The best guide for adjusting the temperature is chick behaviour. Chicks that crowd near the heat source and seem cold indicate the temperature is too low. When the chicks tend to settle a just outside the hottest area, the temperature is about right. Failure to provide adequate heat during the early days of the brooding period invariably results in increased mortality. Chicks should be protected from draughts of cold air, especially at night.
Care must be taken with small quail to prevent drowning in water troughs. A canning jar with a glass or plastic base, or automatic chick mini-drinkers, work well provided the drinking trough is filled with pebbles or marbles to stop the baby quail getting into the water.
When the chicks reach 1 week, the pebbles can be removed with safety. It is important to provide clean water at all times; water containers or troughs should be cleaned daily.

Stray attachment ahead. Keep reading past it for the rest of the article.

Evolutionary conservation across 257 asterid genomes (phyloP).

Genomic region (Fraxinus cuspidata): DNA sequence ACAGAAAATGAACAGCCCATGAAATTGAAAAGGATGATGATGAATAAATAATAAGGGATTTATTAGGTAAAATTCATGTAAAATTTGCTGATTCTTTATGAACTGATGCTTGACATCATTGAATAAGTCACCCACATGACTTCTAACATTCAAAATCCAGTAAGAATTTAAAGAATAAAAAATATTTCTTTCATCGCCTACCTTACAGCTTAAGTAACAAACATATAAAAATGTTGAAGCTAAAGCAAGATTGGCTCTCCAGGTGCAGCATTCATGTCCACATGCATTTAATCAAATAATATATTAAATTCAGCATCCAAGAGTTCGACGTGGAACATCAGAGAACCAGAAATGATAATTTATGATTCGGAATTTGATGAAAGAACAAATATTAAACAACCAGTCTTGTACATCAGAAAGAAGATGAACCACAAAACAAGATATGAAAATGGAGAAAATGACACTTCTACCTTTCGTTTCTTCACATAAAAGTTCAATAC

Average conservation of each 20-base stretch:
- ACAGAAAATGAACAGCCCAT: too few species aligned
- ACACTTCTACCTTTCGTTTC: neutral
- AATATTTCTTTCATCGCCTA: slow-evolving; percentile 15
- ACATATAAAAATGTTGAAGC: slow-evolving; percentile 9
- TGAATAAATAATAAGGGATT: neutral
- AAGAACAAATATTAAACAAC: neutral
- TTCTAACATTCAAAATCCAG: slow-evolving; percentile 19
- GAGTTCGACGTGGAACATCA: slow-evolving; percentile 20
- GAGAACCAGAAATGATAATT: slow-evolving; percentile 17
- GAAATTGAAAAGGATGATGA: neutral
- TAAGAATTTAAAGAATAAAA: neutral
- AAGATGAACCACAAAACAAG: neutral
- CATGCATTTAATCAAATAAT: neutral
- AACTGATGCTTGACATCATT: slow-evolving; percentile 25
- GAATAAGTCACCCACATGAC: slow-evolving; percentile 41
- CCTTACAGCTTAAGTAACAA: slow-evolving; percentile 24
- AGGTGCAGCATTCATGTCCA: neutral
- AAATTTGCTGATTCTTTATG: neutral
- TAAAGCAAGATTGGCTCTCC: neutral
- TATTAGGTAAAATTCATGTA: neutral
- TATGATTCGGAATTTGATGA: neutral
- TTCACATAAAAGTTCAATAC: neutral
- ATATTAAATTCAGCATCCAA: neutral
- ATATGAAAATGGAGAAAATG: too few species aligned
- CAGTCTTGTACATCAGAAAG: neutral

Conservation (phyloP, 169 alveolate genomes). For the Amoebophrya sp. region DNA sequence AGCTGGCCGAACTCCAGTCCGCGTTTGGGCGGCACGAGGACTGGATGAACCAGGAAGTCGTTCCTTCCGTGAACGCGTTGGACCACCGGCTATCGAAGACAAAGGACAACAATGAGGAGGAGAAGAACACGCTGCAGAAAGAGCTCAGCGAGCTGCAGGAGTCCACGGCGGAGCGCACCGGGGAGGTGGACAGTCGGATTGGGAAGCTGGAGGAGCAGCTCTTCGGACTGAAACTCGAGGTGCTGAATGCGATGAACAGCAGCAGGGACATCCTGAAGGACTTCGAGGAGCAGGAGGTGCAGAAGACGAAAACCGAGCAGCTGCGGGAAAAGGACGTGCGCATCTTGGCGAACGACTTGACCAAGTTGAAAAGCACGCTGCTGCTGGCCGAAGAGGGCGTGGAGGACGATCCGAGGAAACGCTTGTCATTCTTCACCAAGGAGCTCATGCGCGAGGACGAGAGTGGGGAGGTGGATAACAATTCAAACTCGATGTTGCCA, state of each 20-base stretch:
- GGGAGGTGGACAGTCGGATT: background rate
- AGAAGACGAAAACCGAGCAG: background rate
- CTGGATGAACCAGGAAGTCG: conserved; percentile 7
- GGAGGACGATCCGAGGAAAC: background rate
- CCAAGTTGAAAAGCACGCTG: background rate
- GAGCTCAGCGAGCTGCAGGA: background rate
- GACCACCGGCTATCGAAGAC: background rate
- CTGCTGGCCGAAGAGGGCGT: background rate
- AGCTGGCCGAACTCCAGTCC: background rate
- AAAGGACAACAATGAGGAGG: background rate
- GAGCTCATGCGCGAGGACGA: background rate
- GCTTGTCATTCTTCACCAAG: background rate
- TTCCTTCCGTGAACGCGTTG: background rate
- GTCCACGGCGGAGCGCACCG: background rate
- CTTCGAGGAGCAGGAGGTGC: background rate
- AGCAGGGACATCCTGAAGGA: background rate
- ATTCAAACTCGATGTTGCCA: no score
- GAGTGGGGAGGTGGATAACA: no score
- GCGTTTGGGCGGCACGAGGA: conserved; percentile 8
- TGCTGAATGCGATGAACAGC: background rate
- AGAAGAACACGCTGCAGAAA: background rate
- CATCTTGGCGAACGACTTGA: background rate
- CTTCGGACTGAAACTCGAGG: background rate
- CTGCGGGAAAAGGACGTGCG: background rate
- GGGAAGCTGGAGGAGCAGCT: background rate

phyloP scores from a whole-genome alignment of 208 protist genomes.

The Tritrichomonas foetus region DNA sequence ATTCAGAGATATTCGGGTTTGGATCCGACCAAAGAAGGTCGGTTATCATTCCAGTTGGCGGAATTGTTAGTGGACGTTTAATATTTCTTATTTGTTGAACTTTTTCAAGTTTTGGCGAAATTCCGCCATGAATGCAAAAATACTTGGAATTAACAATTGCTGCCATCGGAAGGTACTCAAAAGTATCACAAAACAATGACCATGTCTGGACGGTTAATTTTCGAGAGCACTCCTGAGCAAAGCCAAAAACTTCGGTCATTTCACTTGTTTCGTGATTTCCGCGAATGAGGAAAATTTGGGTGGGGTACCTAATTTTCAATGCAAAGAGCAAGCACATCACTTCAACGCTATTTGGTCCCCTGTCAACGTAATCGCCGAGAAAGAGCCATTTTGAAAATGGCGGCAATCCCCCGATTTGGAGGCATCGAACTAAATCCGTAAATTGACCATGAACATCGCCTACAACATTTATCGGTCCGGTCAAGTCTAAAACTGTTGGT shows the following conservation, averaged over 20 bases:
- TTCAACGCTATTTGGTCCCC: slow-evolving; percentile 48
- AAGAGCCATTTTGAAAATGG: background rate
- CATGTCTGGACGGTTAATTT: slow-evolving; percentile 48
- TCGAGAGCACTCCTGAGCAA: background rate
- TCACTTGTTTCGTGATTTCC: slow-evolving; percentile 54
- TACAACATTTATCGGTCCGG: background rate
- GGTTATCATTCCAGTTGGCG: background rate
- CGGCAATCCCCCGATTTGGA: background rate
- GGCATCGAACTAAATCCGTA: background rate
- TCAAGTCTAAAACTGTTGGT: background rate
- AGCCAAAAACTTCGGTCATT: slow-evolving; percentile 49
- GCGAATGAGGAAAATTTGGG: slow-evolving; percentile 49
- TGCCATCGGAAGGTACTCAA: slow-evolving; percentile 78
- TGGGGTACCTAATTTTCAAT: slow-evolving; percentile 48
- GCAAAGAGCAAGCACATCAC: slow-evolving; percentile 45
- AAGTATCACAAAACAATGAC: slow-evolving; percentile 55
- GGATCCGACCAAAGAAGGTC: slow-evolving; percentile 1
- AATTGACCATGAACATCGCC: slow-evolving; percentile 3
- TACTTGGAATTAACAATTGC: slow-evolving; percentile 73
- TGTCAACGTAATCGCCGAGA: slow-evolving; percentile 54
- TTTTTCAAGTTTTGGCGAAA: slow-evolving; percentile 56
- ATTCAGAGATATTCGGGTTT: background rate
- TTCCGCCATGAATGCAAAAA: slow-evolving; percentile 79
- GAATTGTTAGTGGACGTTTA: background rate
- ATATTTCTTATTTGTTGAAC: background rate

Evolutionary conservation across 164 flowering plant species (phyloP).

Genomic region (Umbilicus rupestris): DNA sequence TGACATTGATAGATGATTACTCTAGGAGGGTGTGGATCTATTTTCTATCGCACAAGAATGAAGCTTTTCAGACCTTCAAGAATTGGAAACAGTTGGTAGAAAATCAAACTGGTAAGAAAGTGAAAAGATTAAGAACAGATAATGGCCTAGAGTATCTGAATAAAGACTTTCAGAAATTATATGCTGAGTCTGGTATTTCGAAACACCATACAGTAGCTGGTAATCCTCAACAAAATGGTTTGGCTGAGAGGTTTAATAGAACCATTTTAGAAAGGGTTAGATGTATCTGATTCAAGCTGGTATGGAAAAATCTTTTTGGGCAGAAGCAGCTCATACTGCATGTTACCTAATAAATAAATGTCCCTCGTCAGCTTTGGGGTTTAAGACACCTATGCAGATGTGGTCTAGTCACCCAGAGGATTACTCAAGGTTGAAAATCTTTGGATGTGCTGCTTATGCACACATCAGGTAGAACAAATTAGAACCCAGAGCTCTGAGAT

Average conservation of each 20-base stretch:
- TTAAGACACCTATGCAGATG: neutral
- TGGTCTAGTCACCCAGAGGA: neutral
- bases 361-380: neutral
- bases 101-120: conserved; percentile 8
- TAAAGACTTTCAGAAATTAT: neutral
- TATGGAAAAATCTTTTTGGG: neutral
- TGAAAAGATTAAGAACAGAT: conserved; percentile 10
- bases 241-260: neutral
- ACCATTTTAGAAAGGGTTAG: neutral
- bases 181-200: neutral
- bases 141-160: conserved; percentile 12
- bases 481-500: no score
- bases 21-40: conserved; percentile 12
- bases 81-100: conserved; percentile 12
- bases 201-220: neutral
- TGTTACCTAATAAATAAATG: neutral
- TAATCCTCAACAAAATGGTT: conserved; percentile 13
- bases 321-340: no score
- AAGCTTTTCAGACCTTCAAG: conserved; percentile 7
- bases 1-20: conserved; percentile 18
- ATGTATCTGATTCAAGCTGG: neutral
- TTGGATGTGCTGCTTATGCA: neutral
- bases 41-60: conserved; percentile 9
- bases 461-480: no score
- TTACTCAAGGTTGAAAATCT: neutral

Litter is used to dilute the droppings and absorb moisture. Wood shavings, sawdust and sand are good litter materials. Litter should be 5–10 cm deep on the floor and covered with paper for the first week for chicks. Use soft, rough types of paper, as chicks tend to spraddle on hard, smooth paper. Old newspapers are satisfactory but not ideal. Paper towelling is better. Food should be sprinkled on the paper to encourage young chicks to eat. If chicks are raised in wire cages or on a wire floor, the floor surface must be covered with coarse paper for the first week or so to prevent leg injuries.